Choose your doctor and hospital wisely, because, its YOUR health

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Posted: Tuesday, December 10, 2013 6:13 pm | Updated: 10:49 pm, Tue Dec 10, 2013.

A billboard, shingle or sign may not be the best way to choose your doctor. and although its not always possible in emergencies, who treats you medically can make the difference between life and death one local resident explained.

"I had neck pain, eye pain and fever like symptoms, and a lot, a lot of pain. I needed a lot of medicine" At forty-four years old, Betsy Gertz a paramedic, and registered nurse knew she was in trouble, she went to the E.R They sent her home and called later with results

"That night i was diagnosed with meningitis." She said. Her signs and symptoms became worse, her left side paralyzed, in and out conscious her family was told it was hopeless, she didn't made it home from that point. "I was transported from that facility to another facility having a craniectomy that night, with signs and symptoms of brain herniation."

Because of the second facilities protocol, Gertz was accurately diagnosed and treated for meningitis with herpes encephalitis.

Jean Opsut, V.P. over Quality Risk and Case Management of Doctors Hospital of Sarasota said where you go for treatment matters. "There are protocols related to different diagnosis or procedures." She explained, "Your primary care physician can help you find a specialist or specialist, but you can do a little checking of your own." she added, "if you need information about a physician in the State of Florida, the Department of Health is the licensing agency for all physicians."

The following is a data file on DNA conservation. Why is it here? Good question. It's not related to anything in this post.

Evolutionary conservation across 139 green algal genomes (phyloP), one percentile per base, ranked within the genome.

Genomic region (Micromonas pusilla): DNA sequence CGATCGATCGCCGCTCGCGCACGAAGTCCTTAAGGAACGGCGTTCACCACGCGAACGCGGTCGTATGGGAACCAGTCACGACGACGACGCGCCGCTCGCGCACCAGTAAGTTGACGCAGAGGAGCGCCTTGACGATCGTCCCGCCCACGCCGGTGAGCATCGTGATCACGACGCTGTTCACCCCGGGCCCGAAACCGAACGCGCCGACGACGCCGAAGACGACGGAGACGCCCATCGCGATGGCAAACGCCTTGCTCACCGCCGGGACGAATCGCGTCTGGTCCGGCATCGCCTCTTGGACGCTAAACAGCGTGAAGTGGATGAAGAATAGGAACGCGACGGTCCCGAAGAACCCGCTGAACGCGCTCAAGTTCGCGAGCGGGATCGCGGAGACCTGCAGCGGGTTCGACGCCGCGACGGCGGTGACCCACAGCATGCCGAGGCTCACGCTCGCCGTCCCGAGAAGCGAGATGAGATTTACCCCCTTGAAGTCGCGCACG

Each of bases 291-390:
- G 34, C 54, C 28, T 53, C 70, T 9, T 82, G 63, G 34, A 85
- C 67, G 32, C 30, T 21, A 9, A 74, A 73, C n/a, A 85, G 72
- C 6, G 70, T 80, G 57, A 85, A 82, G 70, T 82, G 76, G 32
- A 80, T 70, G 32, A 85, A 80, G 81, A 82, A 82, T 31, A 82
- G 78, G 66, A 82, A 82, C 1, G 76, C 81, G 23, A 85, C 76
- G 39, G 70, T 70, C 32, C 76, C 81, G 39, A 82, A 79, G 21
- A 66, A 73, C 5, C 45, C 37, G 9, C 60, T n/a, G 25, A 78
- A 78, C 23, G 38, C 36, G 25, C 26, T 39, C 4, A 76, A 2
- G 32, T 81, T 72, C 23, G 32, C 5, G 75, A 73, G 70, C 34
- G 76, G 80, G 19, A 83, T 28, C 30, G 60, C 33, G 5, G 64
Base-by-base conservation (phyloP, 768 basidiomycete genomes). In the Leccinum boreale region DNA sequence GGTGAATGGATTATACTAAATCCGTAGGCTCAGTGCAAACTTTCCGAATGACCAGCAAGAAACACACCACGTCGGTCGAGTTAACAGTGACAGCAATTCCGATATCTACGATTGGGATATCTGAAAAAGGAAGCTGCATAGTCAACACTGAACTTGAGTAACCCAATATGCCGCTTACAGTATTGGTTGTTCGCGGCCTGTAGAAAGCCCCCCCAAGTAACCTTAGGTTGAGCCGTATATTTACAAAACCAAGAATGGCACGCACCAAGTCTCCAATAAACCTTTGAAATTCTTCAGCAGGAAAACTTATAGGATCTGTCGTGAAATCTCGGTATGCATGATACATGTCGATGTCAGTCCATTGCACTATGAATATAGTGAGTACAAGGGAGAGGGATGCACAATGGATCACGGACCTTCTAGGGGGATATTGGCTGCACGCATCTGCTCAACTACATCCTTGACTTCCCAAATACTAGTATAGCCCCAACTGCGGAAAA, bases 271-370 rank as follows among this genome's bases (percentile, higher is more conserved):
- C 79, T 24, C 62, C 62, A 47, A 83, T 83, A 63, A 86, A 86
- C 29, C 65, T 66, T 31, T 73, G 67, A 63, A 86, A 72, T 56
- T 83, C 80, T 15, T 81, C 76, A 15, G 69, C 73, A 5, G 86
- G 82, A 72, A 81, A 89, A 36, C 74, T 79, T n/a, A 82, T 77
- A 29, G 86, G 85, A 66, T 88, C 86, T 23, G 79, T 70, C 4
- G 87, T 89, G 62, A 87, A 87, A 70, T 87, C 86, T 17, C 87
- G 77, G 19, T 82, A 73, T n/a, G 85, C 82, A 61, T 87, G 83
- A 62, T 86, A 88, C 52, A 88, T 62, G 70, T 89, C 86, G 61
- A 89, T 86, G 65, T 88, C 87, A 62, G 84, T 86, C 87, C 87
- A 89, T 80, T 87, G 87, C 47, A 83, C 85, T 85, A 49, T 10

In addition you can search on Google, and type in physicians, license, specialties. "There are a number of web-Sites that are out there that collect information on physicians," She said, "One of those would be Healthgrades.com."

Look for hospital clinic and doctor accreditation, and hospital privileges. "Hospitals as a whole have certain standards, and regulations that they have to follow,related to credentialing and privileging physicians."

Gertz said she doesn't want others to experience what she went through. "I had to learn the alphabet again, learn how to walk again."

Prior to her illness, Gertz taught firefighters, police officers and doctors world-wide. Now she focuses on her photography and art, and spends time with her service dog, Siesta.

She said, "We basically have to know where we're going, who is taking care of us who practices medicine with a lot of experience."

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